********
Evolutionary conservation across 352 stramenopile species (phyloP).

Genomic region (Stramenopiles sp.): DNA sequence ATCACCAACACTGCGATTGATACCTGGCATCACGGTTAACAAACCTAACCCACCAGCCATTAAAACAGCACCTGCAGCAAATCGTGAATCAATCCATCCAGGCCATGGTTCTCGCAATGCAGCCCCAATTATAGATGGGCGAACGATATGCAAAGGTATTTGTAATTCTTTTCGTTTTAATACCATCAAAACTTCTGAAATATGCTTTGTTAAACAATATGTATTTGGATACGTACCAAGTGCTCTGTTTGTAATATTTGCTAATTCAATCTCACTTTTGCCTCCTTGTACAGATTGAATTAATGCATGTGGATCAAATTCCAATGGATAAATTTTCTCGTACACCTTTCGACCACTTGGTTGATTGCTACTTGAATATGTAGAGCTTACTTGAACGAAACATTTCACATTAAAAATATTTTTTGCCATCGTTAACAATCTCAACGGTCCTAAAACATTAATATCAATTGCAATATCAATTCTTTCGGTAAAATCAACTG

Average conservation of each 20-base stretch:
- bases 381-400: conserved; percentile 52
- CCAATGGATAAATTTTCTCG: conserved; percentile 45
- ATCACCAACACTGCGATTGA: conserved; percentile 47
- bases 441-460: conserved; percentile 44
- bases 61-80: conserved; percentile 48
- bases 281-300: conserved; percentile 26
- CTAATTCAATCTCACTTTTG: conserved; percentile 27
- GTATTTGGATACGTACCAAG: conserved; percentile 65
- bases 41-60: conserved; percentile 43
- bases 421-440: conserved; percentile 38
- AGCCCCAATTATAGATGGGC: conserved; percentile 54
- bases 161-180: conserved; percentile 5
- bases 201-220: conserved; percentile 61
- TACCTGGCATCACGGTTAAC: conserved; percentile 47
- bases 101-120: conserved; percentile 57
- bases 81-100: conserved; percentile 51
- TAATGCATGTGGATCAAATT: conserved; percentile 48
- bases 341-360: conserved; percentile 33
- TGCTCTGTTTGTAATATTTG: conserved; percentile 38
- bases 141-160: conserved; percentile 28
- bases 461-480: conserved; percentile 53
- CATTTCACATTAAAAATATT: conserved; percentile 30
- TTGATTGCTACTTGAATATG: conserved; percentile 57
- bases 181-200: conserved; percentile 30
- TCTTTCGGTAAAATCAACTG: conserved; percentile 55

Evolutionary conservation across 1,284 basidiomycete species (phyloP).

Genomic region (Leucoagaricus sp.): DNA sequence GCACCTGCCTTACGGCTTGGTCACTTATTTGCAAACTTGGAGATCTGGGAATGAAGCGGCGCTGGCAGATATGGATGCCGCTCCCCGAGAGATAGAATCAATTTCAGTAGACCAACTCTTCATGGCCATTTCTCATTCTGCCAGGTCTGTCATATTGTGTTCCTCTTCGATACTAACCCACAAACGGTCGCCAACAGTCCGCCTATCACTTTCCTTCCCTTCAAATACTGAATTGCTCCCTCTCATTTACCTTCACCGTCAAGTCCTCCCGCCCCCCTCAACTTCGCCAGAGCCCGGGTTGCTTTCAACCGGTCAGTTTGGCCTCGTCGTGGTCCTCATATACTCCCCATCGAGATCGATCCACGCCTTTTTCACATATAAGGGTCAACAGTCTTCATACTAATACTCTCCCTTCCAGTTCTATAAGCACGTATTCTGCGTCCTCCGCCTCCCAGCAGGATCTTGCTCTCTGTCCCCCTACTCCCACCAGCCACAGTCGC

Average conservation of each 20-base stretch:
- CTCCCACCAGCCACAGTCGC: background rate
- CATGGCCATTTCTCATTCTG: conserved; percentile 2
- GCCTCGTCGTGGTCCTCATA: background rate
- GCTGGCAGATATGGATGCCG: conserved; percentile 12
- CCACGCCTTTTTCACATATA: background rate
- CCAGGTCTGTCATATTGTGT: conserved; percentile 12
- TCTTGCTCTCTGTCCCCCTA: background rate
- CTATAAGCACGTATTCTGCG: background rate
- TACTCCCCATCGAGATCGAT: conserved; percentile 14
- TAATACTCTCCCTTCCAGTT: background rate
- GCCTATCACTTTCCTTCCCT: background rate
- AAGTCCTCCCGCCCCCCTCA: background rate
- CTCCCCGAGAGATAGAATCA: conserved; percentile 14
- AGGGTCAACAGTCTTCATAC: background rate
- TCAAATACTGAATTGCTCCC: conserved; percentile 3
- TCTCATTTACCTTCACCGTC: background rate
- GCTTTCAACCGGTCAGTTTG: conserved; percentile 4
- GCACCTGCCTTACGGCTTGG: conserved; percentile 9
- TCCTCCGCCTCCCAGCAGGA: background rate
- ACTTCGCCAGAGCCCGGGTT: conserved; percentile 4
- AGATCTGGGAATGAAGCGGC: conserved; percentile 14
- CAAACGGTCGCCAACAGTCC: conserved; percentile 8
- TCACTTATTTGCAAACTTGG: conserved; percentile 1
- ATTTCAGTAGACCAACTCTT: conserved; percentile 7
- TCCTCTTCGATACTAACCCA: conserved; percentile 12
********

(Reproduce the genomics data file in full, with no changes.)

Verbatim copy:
Evolutionary conservation across 352 stramenopile species (phyloP).

Genomic region (Stramenopiles sp.): DNA sequence ATCACCAACACTGCGATTGATACCTGGCATCACGGTTAACAAACCTAACCCACCAGCCATTAAAACAGCACCTGCAGCAAATCGTGAATCAATCCATCCAGGCCATGGTTCTCGCAATGCAGCCCCAATTATAGATGGGCGAACGATATGCAAAGGTATTTGTAATTCTTTTCGTTTTAATACCATCAAAACTTCTGAAATATGCTTTGTTAAACAATATGTATTTGGATACGTACCAAGTGCTCTGTTTGTAATATTTGCTAATTCAATCTCACTTTTGCCTCCTTGTACAGATTGAATTAATGCATGTGGATCAAATTCCAATGGATAAATTTTCTCGTACACCTTTCGACCACTTGGTTGATTGCTACTTGAATATGTAGAGCTTACTTGAACGAAACATTTCACATTAAAAATATTTTTTGCCATCGTTAACAATCTCAACGGTCCTAAAACATTAATATCAATTGCAATATCAATTCTTTCGGTAAAATCAACTG

Average conservation of each 20-base stretch:
- bases 381-400: conserved; percentile 52
- CCAATGGATAAATTTTCTCG: conserved; percentile 45
- ATCACCAACACTGCGATTGA: conserved; percentile 47
- bases 441-460: conserved; percentile 44
- bases 61-80: conserved; percentile 48
- bases 281-300: conserved; percentile 26
- CTAATTCAATCTCACTTTTG: conserved; percentile 27
- GTATTTGGATACGTACCAAG: conserved; percentile 65
- bases 41-60: conserved; percentile 43
- bases 421-440: conserved; percentile 38
- AGCCCCAATTATAGATGGGC: conserved; percentile 54
- bases 161-180: conserved; percentile 5
- bases 201-220: conserved; percentile 61
- TACCTGGCATCACGGTTAAC: conserved; percentile 47
- bases 101-120: conserved; percentile 57
- bases 81-100: conserved; percentile 51
- TAATGCATGTGGATCAAATT: conserved; percentile 48
- bases 341-360: conserved; percentile 33
- TGCTCTGTTTGTAATATTTG: conserved; percentile 38
- bases 141-160: conserved; percentile 28
- bases 461-480: conserved; percentile 53
- CATTTCACATTAAAAATATT: conserved; percentile 30
- TTGATTGCTACTTGAATATG: conserved; percentile 57
- bases 181-200: conserved; percentile 30
- TCTTTCGGTAAAATCAACTG: conserved; percentile 55

Evolutionary conservation across 1,284 basidiomycete species (phyloP).

Genomic region (Leucoagaricus sp.): DNA sequence GCACCTGCCTTACGGCTTGGTCACTTATTTGCAAACTTGGAGATCTGGGAATGAAGCGGCGCTGGCAGATATGGATGCCGCTCCCCGAGAGATAGAATCAATTTCAGTAGACCAACTCTTCATGGCCATTTCTCATTCTGCCAGGTCTGTCATATTGTGTTCCTCTTCGATACTAACCCACAAACGGTCGCCAACAGTCCGCCTATCACTTTCCTTCCCTTCAAATACTGAATTGCTCCCTCTCATTTACCTTCACCGTCAAGTCCTCCCGCCCCCCTCAACTTCGCCAGAGCCCGGGTTGCTTTCAACCGGTCAGTTTGGCCTCGTCGTGGTCCTCATATACTCCCCATCGAGATCGATCCACGCCTTTTTCACATATAAGGGTCAACAGTCTTCATACTAATACTCTCCCTTCCAGTTCTATAAGCACGTATTCTGCGTCCTCCGCCTCCCAGCAGGATCTTGCTCTCTGTCCCCCTACTCCCACCAGCCACAGTCGC

Average conservation of each 20-base stretch:
- CTCCCACCAGCCACAGTCGC: background rate
- CATGGCCATTTCTCATTCTG: conserved; percentile 2
- GCCTCGTCGTGGTCCTCATA: background rate
- GCTGGCAGATATGGATGCCG: conserved; percentile 12
- CCACGCCTTTTTCACATATA: background rate
- CCAGGTCTGTCATATTGTGT: conserved; percentile 12
- TCTTGCTCTCTGTCCCCCTA: background rate
- CTATAAGCACGTATTCTGCG: background rate
- TACTCCCCATCGAGATCGAT: conserved; percentile 14
- TAATACTCTCCCTTCCAGTT: background rate
- GCCTATCACTTTCCTTCCCT: background rate
- AAGTCCTCCCGCCCCCCTCA: background rate
- CTCCCCGAGAGATAGAATCA: conserved; percentile 14
- AGGGTCAACAGTCTTCATAC: background rate
- TCAAATACTGAATTGCTCCC: conserved; percentile 3
- TCTCATTTACCTTCACCGTC: background rate
- GCTTTCAACCGGTCAGTTTG: conserved; percentile 4
- GCACCTGCCTTACGGCTTGG: conserved; percentile 9
- TCCTCCGCCTCCCAGCAGGA: background rate
- ACTTCGCCAGAGCCCGGGTT: conserved; percentile 4
- AGATCTGGGAATGAAGCGGC: conserved; percentile 14
- CAAACGGTCGCCAACAGTCC: conserved; percentile 8
- TCACTTATTTGCAAACTTGG: conserved; percentile 1
- ATTTCAGTAGACCAACTCTT: conserved; percentile 7
- TCCTCTTCGATACTAACCCA: conserved; percentile 12